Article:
- Providing funding of social benefits (medical, educational, housing) for people.
- Establishing safety protocols and laws for societal functioning.
- Protecting society from lawbreakers and other safety issues (police, fire workers).
- Protecting its borders, physically and economically (including the military).
- Contributing to the protection of other societies.
Yet government does not earn money itself, and is dependent on taxation in various forms, of which income taxes are a major source (over 50% in the case of the Canadian federal government).
The only viable replacement sources of income taxes for government are consumption taxes (also known as sales taxes e.g. GST, PST, VAT) and corporate taxes (which would require businesses to make a profit). But businesses need consumers to buy their products and services, and to invest their savings in the businesses so that the businesses can expand (and make more, or at least some, profits). And to do this, consumers need a source of funds. This is the basic economic cycle that will be disrupted by joblessness on a large scale.
To replace current income taxes in Canada, a consumption tax would average around 35%. This would best be achieved with a layered structure. For example, basic necessities would incur a low tax rate, other goods and services would incur a modest tax rate, while luxury goods would be highly taxed. In effect, the purchases of wealthy people would contribute a higher pro-rated source of government revenue, achieving an element of the desired transfer of wealth.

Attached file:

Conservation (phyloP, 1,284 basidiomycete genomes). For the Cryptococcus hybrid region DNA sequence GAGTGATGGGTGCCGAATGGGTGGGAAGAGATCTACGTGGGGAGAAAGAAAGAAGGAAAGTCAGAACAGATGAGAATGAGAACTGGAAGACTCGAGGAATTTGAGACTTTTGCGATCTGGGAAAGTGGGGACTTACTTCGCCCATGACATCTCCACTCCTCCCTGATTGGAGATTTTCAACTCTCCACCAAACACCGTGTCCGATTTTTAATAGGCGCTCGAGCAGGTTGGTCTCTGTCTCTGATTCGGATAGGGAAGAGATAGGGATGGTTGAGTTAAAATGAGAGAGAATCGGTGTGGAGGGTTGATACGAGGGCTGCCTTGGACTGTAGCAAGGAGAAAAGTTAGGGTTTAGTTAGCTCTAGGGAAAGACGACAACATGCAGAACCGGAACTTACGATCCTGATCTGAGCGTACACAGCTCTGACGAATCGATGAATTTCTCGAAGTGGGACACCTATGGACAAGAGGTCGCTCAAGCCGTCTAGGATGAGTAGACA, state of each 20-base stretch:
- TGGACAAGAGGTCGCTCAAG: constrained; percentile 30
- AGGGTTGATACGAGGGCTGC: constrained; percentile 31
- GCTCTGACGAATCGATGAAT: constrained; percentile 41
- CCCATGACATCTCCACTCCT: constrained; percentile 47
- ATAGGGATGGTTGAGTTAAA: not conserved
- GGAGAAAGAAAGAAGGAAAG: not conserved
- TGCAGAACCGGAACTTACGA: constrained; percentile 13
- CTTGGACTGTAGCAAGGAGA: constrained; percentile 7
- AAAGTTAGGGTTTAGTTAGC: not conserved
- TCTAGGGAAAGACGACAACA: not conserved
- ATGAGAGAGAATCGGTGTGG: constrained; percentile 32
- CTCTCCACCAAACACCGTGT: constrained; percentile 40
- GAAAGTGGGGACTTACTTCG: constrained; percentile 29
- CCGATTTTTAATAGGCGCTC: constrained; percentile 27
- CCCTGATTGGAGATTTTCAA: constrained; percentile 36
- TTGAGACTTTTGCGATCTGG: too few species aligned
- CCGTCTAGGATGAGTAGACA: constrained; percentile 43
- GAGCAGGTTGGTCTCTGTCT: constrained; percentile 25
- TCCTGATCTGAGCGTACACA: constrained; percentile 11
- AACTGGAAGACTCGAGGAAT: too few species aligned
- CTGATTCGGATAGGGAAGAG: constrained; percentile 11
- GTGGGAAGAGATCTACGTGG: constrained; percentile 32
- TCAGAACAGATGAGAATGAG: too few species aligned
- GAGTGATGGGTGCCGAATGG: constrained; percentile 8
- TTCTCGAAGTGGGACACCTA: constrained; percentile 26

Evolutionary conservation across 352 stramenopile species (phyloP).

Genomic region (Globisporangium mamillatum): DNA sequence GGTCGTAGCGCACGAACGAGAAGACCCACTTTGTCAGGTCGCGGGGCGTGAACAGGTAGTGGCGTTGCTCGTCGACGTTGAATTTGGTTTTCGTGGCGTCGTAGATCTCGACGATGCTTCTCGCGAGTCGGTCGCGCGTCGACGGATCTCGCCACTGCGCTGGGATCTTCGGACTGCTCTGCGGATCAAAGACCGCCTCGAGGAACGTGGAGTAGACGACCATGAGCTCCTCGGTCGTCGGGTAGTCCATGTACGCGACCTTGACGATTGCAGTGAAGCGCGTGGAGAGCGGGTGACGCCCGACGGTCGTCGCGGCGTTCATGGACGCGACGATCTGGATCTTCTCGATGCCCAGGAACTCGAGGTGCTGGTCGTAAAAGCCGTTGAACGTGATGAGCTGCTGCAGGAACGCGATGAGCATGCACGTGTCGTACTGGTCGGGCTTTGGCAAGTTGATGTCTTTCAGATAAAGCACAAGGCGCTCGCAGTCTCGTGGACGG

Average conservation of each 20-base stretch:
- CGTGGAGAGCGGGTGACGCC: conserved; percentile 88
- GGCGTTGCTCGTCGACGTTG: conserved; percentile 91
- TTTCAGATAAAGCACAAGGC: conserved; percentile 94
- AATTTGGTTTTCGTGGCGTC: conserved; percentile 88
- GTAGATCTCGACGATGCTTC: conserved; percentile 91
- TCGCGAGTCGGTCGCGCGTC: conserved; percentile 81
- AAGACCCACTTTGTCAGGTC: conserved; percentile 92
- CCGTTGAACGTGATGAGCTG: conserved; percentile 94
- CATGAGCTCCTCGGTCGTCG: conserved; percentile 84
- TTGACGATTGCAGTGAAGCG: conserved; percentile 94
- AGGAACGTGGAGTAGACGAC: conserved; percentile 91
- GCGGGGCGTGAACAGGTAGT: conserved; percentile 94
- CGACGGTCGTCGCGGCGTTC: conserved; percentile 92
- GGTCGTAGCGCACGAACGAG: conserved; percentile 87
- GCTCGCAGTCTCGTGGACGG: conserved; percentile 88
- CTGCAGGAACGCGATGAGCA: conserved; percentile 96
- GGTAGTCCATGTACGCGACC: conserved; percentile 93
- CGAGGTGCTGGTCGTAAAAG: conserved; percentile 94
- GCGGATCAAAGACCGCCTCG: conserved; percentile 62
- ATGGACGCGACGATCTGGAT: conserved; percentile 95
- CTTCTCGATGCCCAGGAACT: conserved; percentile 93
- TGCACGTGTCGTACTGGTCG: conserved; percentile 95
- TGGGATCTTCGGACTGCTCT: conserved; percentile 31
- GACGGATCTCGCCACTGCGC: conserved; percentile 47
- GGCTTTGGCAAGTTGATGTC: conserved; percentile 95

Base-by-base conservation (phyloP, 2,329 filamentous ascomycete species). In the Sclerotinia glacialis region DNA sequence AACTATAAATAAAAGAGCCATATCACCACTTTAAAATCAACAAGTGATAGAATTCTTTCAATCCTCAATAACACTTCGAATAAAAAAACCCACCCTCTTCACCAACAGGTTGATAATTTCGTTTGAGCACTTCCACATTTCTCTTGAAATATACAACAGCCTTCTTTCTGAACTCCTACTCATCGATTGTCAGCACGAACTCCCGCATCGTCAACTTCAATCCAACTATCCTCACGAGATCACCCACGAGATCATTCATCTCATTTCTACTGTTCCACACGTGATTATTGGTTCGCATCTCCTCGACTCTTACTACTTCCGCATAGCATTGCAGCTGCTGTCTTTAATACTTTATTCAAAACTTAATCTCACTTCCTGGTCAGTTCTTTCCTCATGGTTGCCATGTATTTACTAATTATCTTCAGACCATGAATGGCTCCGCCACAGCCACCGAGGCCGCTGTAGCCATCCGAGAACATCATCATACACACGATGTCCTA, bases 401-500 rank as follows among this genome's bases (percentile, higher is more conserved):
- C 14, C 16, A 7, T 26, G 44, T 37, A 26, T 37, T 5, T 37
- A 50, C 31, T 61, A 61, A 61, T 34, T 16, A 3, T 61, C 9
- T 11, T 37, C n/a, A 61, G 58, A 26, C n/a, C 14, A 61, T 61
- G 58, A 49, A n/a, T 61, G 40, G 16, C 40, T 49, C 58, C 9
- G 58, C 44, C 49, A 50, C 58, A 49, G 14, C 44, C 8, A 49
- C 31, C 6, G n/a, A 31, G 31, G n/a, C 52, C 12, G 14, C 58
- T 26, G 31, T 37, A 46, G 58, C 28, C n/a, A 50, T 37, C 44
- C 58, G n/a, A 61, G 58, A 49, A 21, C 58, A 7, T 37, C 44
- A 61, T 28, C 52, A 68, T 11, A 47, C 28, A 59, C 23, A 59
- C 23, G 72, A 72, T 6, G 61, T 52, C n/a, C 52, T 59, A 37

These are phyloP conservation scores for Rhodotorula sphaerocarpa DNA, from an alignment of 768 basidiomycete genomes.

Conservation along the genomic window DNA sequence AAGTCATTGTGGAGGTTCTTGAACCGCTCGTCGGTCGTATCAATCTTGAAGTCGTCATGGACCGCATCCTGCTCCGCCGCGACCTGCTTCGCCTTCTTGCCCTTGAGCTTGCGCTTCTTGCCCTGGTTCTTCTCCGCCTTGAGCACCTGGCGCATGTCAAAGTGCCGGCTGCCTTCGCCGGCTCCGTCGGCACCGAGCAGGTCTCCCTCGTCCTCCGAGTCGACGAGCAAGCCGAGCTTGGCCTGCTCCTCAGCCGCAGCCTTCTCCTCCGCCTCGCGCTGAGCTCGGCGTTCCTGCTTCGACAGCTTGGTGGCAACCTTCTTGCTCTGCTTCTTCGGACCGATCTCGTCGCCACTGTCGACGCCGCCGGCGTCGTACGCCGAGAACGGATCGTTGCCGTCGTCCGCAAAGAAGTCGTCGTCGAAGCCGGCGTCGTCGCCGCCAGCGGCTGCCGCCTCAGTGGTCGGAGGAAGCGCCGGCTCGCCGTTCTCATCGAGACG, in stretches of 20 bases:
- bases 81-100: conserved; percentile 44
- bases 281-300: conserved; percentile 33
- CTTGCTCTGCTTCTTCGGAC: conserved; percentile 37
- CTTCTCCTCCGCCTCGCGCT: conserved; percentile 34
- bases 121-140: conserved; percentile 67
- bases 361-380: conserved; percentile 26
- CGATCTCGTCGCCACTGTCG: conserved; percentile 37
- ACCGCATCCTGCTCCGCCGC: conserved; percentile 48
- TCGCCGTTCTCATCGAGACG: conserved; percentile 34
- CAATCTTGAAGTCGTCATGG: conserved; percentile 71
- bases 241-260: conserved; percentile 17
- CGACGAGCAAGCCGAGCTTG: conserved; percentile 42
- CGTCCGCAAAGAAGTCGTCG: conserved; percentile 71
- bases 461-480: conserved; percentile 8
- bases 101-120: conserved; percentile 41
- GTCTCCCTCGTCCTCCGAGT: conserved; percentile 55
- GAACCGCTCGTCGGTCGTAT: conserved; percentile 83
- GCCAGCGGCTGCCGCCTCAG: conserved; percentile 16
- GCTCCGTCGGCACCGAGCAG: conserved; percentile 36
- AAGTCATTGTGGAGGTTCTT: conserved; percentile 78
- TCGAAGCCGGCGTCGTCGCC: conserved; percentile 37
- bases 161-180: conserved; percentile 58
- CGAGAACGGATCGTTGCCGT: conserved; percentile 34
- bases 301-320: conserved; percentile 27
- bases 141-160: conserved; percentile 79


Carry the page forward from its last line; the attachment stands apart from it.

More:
Another viable taxation source is a VAT (Value Added Tax) in which a tax is paid on the increased value of all products or services, like a consumption tax but including the sale of raw material or products or services used in the creation of a finished product. This is a far more complex approach, which would be loved by the civil servants required to police it.
There is much talk about wealth taxes. This is a politically appealing option, but those governments that have tried it have found it ineffective. The wealthy find ways to avoid it, and anyway the total amount of taxes that could be raised are far less significant than people assume.
None of this negates the opportunity for entrepreneurial activity, which, when successful, would provide economic growth, in addition to wealth for some people, and paid jobs for others. (Think of the encouragement for starting up a new business or service if you already have sufficient income for your basic needs, and you can get staff without needing to pay them until the business can afford it!)